In California, new legislation such as Title 22 covering hazardous waste will no doubt change the mindset of consumers to not simply dispose of their traditional light bulbs. Current guidelines for disposing of hazardous waste illegally include sentences of up to 1 year in prison and/or $100k fine.
From October 1, 2005, the California Energy Commission introduced a new set of standards for residential lighting known as Title 24 standards. These standards relate to new and remodeled homes in California, and aim to reduce lighting energy consumption by requiring the use of new energy-efficient technologies. Table 2 (below) shows the minimum lamp efficiencies required for inclusion in the new standards and today LED technology can comfortably meet such requirements.

The LED emitter roadmap
As discussed last year there are three main approaches for generating light from LEDs including:
1. Small chip packages (~300 um x 300um)
2. Large chip packages (~mm x mm)
3. Multiple chip packages (~10’s mm x 10’s mm)
During 2006 there has been a definitive trend towards high-power large chip packages with the majority of manufacturers developing new products such as the Luxeon K2 (see figure 4), Cree Xlamp and Osram Golden Dragon based upon single large dies.

Ultra high power LEDs
However, during 2006 the numbers of new multi-chip developments have increased significantly creating an ultra high power (UHP) class of LEDs catering for compact high luminous flux output applications. These UHP LED emitters are finding applications in task lighting, high-specification down lighting for offices and hotels and high brightness image projection systems.
The OstarTM from OSRAM was one of the first UHP white LED emitters developed by a leading LED manufacturer providing two variants of 10 W and 15W. The 15W version shown in figure 5 contains 6 LED dies packaged tightly together to provide more than 420 lumens output in a 120 degree beam angle. The Ostar™ package has a low thermal resistance at less than 4 K/W and features a colour temperature of 5600 K (daylight white).
UK Company, ENFIS, has recently launched the Quattro LED light engine series in both single and multi-coloured versions. The multi-coloured light engine is available in 200W or 400W versions and the LED array emits light in an area of just 40mm x 40mm using 4 colours, Red, Green, Blue and Amber. The 200W unit, shown in figure 6, operates from 48V DC has a very low thermal resistance (<0.4°C/W) whilst emitting 3500 lumens at 25°C ambient temperature and containing integrated thermal feedback control.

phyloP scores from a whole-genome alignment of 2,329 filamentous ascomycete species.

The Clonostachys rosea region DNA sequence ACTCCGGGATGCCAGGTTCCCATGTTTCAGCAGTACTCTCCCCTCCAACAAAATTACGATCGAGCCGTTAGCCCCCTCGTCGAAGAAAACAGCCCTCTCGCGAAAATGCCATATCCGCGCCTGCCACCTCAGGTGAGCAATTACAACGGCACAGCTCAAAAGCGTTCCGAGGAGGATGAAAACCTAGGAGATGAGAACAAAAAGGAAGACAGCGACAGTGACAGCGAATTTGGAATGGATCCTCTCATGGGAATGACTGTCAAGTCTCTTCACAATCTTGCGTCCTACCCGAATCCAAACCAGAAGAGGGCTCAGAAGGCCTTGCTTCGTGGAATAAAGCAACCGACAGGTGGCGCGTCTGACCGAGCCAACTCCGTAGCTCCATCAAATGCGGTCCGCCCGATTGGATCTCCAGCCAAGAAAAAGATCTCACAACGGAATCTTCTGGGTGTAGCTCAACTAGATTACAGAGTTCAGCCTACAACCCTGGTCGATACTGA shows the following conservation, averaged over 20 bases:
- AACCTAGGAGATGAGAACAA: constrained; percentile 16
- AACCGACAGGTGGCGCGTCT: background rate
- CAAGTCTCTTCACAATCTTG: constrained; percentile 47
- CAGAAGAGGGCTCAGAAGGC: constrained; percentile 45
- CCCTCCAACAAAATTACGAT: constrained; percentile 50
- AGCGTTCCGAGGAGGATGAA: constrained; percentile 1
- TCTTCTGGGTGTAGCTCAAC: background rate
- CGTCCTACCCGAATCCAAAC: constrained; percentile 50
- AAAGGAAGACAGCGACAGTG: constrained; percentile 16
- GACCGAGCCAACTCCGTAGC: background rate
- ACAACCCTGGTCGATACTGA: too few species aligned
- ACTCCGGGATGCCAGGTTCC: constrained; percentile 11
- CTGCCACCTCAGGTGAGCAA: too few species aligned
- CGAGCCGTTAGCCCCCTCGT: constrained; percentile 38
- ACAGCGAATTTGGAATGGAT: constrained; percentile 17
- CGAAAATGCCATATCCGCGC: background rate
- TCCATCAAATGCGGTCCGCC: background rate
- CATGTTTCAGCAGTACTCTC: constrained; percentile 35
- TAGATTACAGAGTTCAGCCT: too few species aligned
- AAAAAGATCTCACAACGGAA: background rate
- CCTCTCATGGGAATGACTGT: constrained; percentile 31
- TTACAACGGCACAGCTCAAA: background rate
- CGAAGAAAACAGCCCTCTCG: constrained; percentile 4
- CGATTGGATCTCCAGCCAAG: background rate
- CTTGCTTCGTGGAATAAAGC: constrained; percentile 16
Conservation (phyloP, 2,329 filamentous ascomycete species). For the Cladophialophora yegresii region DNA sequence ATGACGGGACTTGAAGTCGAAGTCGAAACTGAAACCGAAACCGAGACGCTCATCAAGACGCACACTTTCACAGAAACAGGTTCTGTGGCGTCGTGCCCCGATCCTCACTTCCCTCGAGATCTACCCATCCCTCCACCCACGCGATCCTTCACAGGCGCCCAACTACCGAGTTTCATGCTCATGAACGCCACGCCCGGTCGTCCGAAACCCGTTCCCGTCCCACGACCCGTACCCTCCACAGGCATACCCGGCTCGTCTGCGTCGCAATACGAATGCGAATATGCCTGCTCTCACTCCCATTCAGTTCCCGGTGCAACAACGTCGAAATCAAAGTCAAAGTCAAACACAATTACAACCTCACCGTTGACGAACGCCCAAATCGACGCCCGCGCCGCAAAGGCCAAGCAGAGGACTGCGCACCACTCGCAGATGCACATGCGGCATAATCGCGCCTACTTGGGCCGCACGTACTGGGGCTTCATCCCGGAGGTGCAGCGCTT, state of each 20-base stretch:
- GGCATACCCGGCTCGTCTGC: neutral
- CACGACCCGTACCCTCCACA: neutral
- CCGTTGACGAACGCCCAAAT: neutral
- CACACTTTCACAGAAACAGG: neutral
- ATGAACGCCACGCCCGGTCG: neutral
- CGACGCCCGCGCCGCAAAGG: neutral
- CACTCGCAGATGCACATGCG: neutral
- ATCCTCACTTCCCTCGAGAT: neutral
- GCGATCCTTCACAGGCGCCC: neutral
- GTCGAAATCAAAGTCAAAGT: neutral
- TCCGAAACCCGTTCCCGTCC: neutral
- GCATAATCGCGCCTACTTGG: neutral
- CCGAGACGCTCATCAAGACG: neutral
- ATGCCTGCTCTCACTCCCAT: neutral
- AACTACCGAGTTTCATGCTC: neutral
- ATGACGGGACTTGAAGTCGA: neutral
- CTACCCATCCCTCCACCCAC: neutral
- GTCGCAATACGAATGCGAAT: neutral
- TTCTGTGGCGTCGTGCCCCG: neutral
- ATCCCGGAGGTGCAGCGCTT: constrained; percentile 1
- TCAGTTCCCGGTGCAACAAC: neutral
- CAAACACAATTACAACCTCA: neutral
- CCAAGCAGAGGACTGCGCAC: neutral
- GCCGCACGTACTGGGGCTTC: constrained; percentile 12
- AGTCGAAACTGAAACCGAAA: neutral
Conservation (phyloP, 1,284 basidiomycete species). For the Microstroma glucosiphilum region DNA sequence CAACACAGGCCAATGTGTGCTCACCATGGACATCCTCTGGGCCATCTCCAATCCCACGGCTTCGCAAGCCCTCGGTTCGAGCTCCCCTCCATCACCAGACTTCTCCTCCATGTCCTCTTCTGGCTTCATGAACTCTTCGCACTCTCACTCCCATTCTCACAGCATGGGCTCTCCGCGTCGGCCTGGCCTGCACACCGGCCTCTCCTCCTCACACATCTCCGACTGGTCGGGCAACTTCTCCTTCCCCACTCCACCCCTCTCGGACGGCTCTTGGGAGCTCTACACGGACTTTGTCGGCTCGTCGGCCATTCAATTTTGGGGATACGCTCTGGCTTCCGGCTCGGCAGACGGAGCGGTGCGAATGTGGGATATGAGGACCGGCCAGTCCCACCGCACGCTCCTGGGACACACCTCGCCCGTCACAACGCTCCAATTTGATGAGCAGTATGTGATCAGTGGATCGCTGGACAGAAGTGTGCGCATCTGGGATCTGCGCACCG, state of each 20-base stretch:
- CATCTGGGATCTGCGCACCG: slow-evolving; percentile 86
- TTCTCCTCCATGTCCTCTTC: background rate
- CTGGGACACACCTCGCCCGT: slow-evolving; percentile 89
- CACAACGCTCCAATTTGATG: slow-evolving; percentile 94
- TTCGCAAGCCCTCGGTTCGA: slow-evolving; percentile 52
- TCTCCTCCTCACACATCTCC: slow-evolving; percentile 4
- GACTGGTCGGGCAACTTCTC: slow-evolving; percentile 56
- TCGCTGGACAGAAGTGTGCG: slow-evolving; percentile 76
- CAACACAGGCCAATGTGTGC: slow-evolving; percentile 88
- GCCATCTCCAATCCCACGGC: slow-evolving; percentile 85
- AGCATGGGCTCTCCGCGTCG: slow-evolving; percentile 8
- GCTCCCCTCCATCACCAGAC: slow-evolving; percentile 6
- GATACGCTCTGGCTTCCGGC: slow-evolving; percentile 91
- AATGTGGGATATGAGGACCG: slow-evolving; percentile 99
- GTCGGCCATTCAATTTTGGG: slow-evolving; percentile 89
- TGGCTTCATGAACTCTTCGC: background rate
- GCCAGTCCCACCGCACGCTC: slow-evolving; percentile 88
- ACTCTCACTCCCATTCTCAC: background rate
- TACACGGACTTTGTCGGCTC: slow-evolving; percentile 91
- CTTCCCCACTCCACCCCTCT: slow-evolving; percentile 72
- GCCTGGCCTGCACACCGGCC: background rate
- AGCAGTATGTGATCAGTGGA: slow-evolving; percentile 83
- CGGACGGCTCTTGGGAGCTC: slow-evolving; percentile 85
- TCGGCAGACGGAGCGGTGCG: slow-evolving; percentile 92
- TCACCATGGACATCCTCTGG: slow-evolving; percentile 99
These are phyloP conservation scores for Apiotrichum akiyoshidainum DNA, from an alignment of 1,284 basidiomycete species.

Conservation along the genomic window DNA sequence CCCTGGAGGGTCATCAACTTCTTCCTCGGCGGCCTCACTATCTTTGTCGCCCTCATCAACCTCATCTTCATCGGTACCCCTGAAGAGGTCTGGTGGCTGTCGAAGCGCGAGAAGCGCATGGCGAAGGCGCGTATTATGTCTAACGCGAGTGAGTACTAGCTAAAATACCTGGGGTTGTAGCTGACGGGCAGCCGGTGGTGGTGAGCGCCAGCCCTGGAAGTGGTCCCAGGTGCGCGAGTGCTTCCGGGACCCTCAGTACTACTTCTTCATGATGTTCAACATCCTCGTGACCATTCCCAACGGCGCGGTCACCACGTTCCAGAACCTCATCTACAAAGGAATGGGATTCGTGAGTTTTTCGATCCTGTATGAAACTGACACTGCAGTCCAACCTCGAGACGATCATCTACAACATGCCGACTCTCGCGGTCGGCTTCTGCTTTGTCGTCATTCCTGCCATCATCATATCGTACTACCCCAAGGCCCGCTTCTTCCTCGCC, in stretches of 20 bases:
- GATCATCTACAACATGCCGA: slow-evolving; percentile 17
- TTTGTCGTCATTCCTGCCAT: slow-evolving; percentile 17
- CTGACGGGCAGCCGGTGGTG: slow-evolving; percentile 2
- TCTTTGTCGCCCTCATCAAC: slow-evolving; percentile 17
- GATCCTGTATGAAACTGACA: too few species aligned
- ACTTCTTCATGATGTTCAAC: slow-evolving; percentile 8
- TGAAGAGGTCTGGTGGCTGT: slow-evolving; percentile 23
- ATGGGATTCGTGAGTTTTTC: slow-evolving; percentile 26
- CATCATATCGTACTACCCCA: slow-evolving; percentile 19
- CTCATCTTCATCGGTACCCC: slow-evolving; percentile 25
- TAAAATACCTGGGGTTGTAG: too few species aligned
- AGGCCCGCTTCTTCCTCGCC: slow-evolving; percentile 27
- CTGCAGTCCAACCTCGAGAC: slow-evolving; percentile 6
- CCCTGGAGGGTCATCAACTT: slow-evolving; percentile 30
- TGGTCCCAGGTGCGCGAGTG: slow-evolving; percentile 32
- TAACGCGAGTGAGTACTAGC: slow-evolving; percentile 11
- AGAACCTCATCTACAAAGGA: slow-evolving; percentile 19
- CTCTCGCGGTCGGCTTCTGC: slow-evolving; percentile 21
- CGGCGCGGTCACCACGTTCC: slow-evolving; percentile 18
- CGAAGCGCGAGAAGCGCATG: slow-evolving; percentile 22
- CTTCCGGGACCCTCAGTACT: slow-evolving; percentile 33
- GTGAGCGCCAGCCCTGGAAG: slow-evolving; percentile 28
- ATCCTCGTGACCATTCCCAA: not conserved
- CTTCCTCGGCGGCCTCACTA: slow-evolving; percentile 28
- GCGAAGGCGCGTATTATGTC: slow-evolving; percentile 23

Taiwanese manufacturer, Edison Opto Corporation, is taking a lead on developing cost effective white UHP LEDs with the recent announcement of a single 50W white LED in a package size of just 25mm x 25mm. The 2500 Lumen output LED is stated to achieve 50 lumens per watt efficacy at a correlated colour temperature of 6500K by its launch in the first quarter of 2007. The new 50W Edipower emitter shown in figure 7is aimed at architectural, street and commercial lighting applications. Today, Edison’s 5-20W LED emitters are incorporated into architectural products such as the MR16 equivalents shown in figure 8.
The future for UHP LEDs appears to be very bright according to Edison’s roadmap of UHP development revealed in figure 9. It is forecast that by the end of 2010, only four years away, the efficacy of White UHP LEDs will reach 140 lumens per watt and the price for 10 lumens
will be just two pence!

LED drivers and total system efficiencies
It is important to understand that LED efficacy alone does not provide a highly efficient lighting fixture so care must be taken in order to maximise the conversion of energy into useable light.
The overall efficiency of a fixture can be simply described as shown in formula 1, where System‘Total’ is the total efficiency of the LED system, Driver‘eff’ is the total efficiency of the LED power driver circuits, Fixture‘eff’ is the efficiency of the lighting fixture and Cable‘eff’ is the efficiency of the connectors and cables connecting the fixture to the power source.
LED fixture efficiencies are variable according to the power applied to the LEDs and the ambient temperature however it can be determined by measuring the efficiency of the LEDs and optics under constant power and thermal loads.
Recent developments in the design of new LED drivers such as the iDrive™ from Radiant Research has meant that driver efficiencies are now approaching 90% irrespective of the type or number of LEDs used within a lighting fixture. Many LED drivers in the market have low efficiencies between 70-80% so it is important to specify highly-efficient LED drivers along with quality designed fixtures.